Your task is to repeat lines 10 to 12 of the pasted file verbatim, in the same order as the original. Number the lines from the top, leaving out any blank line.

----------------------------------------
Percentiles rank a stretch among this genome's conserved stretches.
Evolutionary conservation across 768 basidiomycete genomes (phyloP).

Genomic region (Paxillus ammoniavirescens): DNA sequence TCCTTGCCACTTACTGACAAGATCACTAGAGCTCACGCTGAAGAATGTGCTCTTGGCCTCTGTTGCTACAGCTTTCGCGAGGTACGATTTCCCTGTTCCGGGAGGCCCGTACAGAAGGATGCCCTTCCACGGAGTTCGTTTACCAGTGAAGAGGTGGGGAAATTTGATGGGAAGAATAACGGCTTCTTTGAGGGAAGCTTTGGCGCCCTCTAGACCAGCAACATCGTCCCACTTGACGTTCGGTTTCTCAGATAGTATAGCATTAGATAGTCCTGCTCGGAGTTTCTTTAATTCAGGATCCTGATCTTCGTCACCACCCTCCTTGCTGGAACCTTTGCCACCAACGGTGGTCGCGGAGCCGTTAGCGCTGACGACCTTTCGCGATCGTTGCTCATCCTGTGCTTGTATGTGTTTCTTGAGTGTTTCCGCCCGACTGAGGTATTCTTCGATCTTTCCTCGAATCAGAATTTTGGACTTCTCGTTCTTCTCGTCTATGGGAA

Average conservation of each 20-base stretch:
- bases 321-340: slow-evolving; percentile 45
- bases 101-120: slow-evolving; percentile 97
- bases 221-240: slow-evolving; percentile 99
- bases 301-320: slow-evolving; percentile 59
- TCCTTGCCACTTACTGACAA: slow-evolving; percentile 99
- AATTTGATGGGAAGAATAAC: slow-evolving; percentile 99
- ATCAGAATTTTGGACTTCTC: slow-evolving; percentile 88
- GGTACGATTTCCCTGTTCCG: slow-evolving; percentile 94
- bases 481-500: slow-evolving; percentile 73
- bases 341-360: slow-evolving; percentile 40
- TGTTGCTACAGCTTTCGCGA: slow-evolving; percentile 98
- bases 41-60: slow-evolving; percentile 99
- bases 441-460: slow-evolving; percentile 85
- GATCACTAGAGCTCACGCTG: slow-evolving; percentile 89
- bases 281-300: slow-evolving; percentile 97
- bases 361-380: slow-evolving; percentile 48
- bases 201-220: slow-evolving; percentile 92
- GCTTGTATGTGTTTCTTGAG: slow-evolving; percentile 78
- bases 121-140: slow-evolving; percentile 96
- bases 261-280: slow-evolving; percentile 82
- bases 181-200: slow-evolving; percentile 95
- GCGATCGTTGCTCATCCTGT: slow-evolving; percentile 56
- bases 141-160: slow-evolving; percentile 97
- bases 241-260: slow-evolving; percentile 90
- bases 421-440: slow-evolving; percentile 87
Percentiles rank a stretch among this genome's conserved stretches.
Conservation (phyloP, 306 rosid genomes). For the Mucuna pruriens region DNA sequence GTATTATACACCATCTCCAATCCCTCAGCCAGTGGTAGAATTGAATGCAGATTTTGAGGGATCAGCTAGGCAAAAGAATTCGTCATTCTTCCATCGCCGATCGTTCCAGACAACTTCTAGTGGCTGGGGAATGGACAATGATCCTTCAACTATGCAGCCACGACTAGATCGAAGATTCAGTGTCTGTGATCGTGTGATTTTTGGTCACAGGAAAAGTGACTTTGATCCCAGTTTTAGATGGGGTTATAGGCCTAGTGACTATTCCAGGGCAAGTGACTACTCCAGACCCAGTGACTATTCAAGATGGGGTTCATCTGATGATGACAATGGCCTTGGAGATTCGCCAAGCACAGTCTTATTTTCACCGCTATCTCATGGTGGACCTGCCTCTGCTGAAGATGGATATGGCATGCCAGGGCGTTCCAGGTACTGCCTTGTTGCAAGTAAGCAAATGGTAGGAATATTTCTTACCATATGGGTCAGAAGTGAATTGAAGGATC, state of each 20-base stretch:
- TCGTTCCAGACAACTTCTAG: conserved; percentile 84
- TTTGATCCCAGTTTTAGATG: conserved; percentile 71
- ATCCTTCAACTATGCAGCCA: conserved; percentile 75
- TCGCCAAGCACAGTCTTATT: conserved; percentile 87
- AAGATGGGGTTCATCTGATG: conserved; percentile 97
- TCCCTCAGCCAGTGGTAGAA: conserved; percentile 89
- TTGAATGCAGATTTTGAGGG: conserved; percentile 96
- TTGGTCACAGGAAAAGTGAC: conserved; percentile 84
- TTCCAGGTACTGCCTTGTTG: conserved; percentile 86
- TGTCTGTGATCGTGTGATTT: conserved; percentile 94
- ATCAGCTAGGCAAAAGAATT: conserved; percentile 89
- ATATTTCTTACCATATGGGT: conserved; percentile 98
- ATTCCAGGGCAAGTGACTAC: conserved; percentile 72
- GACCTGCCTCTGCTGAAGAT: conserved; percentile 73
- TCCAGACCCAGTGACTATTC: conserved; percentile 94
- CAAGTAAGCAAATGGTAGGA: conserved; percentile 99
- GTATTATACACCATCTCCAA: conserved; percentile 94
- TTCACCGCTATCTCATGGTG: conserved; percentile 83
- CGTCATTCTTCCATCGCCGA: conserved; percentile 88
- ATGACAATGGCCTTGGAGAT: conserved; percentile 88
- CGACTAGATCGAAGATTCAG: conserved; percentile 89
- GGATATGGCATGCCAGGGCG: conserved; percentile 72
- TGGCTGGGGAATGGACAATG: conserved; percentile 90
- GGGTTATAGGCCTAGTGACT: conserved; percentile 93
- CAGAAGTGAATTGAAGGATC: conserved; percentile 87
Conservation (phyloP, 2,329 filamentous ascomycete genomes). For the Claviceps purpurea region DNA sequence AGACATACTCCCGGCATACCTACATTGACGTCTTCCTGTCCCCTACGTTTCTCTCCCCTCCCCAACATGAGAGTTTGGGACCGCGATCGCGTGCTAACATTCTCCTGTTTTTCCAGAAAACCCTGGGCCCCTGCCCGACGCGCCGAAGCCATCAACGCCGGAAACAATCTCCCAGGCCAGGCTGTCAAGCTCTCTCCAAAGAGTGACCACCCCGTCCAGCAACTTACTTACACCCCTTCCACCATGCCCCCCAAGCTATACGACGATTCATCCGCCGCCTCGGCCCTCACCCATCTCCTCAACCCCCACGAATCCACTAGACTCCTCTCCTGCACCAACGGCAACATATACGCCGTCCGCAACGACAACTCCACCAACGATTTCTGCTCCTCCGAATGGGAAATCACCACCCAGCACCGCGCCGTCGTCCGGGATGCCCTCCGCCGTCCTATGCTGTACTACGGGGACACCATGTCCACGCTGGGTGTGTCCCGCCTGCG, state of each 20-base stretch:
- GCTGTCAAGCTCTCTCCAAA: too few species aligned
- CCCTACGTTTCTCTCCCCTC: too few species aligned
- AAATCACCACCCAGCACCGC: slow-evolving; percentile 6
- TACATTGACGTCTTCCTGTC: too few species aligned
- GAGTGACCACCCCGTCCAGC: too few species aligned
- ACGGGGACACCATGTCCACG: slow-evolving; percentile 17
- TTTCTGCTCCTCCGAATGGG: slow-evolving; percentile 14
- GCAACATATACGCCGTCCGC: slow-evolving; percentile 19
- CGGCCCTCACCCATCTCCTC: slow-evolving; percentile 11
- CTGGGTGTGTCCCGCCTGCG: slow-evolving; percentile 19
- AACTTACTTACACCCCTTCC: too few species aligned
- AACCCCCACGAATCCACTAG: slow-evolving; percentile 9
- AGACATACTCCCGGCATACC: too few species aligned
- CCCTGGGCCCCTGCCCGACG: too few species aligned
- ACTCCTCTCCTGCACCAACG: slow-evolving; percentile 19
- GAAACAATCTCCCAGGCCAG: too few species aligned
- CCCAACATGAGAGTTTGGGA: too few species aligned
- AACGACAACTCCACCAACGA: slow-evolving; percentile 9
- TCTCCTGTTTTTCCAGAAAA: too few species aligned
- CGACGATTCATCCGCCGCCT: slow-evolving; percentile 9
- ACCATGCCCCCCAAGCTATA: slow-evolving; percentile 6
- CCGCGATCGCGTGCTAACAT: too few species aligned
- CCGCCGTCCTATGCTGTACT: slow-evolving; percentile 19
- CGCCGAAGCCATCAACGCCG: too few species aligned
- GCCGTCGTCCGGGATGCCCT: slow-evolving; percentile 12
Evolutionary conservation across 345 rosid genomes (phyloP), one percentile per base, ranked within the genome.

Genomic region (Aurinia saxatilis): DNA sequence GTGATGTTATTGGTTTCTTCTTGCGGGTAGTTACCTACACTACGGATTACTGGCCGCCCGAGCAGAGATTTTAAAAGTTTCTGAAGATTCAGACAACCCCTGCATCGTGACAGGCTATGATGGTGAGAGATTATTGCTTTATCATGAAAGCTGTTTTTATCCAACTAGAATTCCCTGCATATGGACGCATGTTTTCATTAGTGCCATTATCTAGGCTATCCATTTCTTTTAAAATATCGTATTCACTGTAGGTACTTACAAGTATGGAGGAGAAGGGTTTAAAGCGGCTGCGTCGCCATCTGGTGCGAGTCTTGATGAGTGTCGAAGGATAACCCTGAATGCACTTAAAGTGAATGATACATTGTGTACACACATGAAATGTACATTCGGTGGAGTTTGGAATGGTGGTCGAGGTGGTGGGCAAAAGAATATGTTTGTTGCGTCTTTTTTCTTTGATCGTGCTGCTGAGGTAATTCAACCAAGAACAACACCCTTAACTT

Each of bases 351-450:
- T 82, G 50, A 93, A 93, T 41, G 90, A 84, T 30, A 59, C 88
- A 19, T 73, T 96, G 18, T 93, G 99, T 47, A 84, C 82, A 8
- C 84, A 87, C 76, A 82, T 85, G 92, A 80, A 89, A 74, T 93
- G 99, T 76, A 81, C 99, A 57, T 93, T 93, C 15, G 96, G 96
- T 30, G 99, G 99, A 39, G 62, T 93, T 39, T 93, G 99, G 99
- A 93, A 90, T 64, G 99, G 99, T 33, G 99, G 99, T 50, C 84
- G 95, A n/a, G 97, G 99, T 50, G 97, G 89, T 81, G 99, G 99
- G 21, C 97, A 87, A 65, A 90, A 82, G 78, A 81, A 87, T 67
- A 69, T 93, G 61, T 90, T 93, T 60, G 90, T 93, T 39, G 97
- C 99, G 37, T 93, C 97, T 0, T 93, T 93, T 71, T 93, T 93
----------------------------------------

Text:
- AATTTGATGGGAAGAATAAC: slow-evolving; percentile 99
- ATCAGAATTTTGGACTTCTC: slow-evolving; percentile 88
- GGTACGATTTCCCTGTTCCG: slow-evolving; percentile 94